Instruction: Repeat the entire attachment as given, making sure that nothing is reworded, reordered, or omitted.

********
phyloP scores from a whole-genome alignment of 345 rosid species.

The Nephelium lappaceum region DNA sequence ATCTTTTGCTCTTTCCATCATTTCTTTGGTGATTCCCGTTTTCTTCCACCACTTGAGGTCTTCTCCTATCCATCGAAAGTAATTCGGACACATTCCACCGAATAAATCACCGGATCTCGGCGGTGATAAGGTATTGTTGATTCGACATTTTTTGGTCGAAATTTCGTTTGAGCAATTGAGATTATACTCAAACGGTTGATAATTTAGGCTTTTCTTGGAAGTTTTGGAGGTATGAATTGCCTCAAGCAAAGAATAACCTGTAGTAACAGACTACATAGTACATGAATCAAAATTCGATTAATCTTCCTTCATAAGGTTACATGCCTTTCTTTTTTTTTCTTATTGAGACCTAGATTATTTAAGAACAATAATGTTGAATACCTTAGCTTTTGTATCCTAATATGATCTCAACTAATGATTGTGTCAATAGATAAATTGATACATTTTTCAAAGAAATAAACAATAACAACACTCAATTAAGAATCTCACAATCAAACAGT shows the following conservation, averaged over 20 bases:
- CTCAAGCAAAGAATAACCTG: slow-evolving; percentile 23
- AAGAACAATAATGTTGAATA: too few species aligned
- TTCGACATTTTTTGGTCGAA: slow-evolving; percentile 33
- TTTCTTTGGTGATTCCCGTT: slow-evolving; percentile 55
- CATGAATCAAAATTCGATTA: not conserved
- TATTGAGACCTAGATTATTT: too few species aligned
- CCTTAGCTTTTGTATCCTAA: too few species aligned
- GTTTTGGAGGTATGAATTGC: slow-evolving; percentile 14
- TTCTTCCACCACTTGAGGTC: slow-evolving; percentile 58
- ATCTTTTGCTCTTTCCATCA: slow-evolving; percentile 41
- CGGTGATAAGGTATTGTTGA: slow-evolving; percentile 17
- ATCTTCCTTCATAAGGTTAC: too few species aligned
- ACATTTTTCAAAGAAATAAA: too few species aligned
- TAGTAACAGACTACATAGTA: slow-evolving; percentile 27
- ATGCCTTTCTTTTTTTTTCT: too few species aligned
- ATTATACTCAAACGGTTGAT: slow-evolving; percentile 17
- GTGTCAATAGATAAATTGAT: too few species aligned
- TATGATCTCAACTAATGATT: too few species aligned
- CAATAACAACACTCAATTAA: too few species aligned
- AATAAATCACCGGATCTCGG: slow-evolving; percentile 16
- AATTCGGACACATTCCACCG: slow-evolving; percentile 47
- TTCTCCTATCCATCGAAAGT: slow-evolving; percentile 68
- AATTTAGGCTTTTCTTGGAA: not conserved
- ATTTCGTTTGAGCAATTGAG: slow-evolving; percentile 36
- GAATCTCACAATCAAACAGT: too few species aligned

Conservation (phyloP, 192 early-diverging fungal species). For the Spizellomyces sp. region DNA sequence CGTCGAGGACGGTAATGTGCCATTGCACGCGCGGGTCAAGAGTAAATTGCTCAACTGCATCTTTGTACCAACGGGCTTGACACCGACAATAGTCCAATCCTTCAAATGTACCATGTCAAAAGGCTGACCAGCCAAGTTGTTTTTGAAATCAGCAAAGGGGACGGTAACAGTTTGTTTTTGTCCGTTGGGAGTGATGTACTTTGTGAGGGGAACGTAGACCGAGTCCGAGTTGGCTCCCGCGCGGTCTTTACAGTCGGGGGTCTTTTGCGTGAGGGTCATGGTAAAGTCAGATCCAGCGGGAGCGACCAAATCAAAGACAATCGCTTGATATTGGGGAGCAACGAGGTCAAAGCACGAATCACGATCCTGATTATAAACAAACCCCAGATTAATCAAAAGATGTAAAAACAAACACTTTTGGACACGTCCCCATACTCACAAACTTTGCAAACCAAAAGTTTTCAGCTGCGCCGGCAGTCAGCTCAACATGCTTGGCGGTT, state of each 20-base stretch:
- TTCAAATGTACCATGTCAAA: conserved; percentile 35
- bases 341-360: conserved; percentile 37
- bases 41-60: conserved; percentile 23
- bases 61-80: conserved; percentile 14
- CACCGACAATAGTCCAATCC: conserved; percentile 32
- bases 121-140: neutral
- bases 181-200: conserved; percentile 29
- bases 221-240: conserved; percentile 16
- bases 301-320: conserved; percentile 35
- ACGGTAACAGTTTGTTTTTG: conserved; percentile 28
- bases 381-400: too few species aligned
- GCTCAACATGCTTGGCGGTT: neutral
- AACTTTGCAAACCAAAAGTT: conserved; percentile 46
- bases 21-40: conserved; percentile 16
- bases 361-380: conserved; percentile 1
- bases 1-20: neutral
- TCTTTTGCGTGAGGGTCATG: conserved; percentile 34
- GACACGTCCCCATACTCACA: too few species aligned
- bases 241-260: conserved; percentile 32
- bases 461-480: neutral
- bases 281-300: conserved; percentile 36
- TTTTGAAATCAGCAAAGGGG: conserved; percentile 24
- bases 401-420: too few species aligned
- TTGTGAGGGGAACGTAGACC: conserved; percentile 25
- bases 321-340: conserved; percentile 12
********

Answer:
phyloP scores from a whole-genome alignment of 345 rosid species.

The Nephelium lappaceum region DNA sequence ATCTTTTGCTCTTTCCATCATTTCTTTGGTGATTCCCGTTTTCTTCCACCACTTGAGGTCTTCTCCTATCCATCGAAAGTAATTCGGACACATTCCACCGAATAAATCACCGGATCTCGGCGGTGATAAGGTATTGTTGATTCGACATTTTTTGGTCGAAATTTCGTTTGAGCAATTGAGATTATACTCAAACGGTTGATAATTTAGGCTTTTCTTGGAAGTTTTGGAGGTATGAATTGCCTCAAGCAAAGAATAACCTGTAGTAACAGACTACATAGTACATGAATCAAAATTCGATTAATCTTCCTTCATAAGGTTACATGCCTTTCTTTTTTTTTCTTATTGAGACCTAGATTATTTAAGAACAATAATGTTGAATACCTTAGCTTTTGTATCCTAATATGATCTCAACTAATGATTGTGTCAATAGATAAATTGATACATTTTTCAAAGAAATAAACAATAACAACACTCAATTAAGAATCTCACAATCAAACAGT shows the following conservation, averaged over 20 bases:
- CTCAAGCAAAGAATAACCTG: slow-evolving; percentile 23
- AAGAACAATAATGTTGAATA: too few species aligned
- TTCGACATTTTTTGGTCGAA: slow-evolving; percentile 33
- TTTCTTTGGTGATTCCCGTT: slow-evolving; percentile 55
- CATGAATCAAAATTCGATTA: not conserved
- TATTGAGACCTAGATTATTT: too few species aligned
- CCTTAGCTTTTGTATCCTAA: too few species aligned
- GTTTTGGAGGTATGAATTGC: slow-evolving; percentile 14
- TTCTTCCACCACTTGAGGTC: slow-evolving; percentile 58
- ATCTTTTGCTCTTTCCATCA: slow-evolving; percentile 41
- CGGTGATAAGGTATTGTTGA: slow-evolving; percentile 17
- ATCTTCCTTCATAAGGTTAC: too few species aligned
- ACATTTTTCAAAGAAATAAA: too few species aligned
- TAGTAACAGACTACATAGTA: slow-evolving; percentile 27
- ATGCCTTTCTTTTTTTTTCT: too few species aligned
- ATTATACTCAAACGGTTGAT: slow-evolving; percentile 17
- GTGTCAATAGATAAATTGAT: too few species aligned
- TATGATCTCAACTAATGATT: too few species aligned
- CAATAACAACACTCAATTAA: too few species aligned
- AATAAATCACCGGATCTCGG: slow-evolving; percentile 16
- AATTCGGACACATTCCACCG: slow-evolving; percentile 47
- TTCTCCTATCCATCGAAAGT: slow-evolving; percentile 68
- AATTTAGGCTTTTCTTGGAA: not conserved
- ATTTCGTTTGAGCAATTGAG: slow-evolving; percentile 36
- GAATCTCACAATCAAACAGT: too few species aligned

Conservation (phyloP, 192 early-diverging fungal species). For the Spizellomyces sp. region DNA sequence CGTCGAGGACGGTAATGTGCCATTGCACGCGCGGGTCAAGAGTAAATTGCTCAACTGCATCTTTGTACCAACGGGCTTGACACCGACAATAGTCCAATCCTTCAAATGTACCATGTCAAAAGGCTGACCAGCCAAGTTGTTTTTGAAATCAGCAAAGGGGACGGTAACAGTTTGTTTTTGTCCGTTGGGAGTGATGTACTTTGTGAGGGGAACGTAGACCGAGTCCGAGTTGGCTCCCGCGCGGTCTTTACAGTCGGGGGTCTTTTGCGTGAGGGTCATGGTAAAGTCAGATCCAGCGGGAGCGACCAAATCAAAGACAATCGCTTGATATTGGGGAGCAACGAGGTCAAAGCACGAATCACGATCCTGATTATAAACAAACCCCAGATTAATCAAAAGATGTAAAAACAAACACTTTTGGACACGTCCCCATACTCACAAACTTTGCAAACCAAAAGTTTTCAGCTGCGCCGGCAGTCAGCTCAACATGCTTGGCGGTT, state of each 20-base stretch:
- TTCAAATGTACCATGTCAAA: conserved; percentile 35
- bases 341-360: conserved; percentile 37
- bases 41-60: conserved; percentile 23
- bases 61-80: conserved; percentile 14
- CACCGACAATAGTCCAATCC: conserved; percentile 32
- bases 121-140: neutral
- bases 181-200: conserved; percentile 29
- bases 221-240: conserved; percentile 16
- bases 301-320: conserved; percentile 35
- ACGGTAACAGTTTGTTTTTG: conserved; percentile 28
- bases 381-400: too few species aligned
- GCTCAACATGCTTGGCGGTT: neutral
- AACTTTGCAAACCAAAAGTT: conserved; percentile 46
- bases 21-40: conserved; percentile 16
- bases 361-380: conserved; percentile 1
- bases 1-20: neutral
- TCTTTTGCGTGAGGGTCATG: conserved; percentile 34
- GACACGTCCCCATACTCACA: too few species aligned
- bases 241-260: conserved; percentile 32
- bases 461-480: neutral
- bases 281-300: conserved; percentile 36
- TTTTGAAATCAGCAAAGGGG: conserved; percentile 24
- bases 401-420: too few species aligned
- TTGTGAGGGGAACGTAGACC: conserved; percentile 25
- bases 321-340: conserved; percentile 12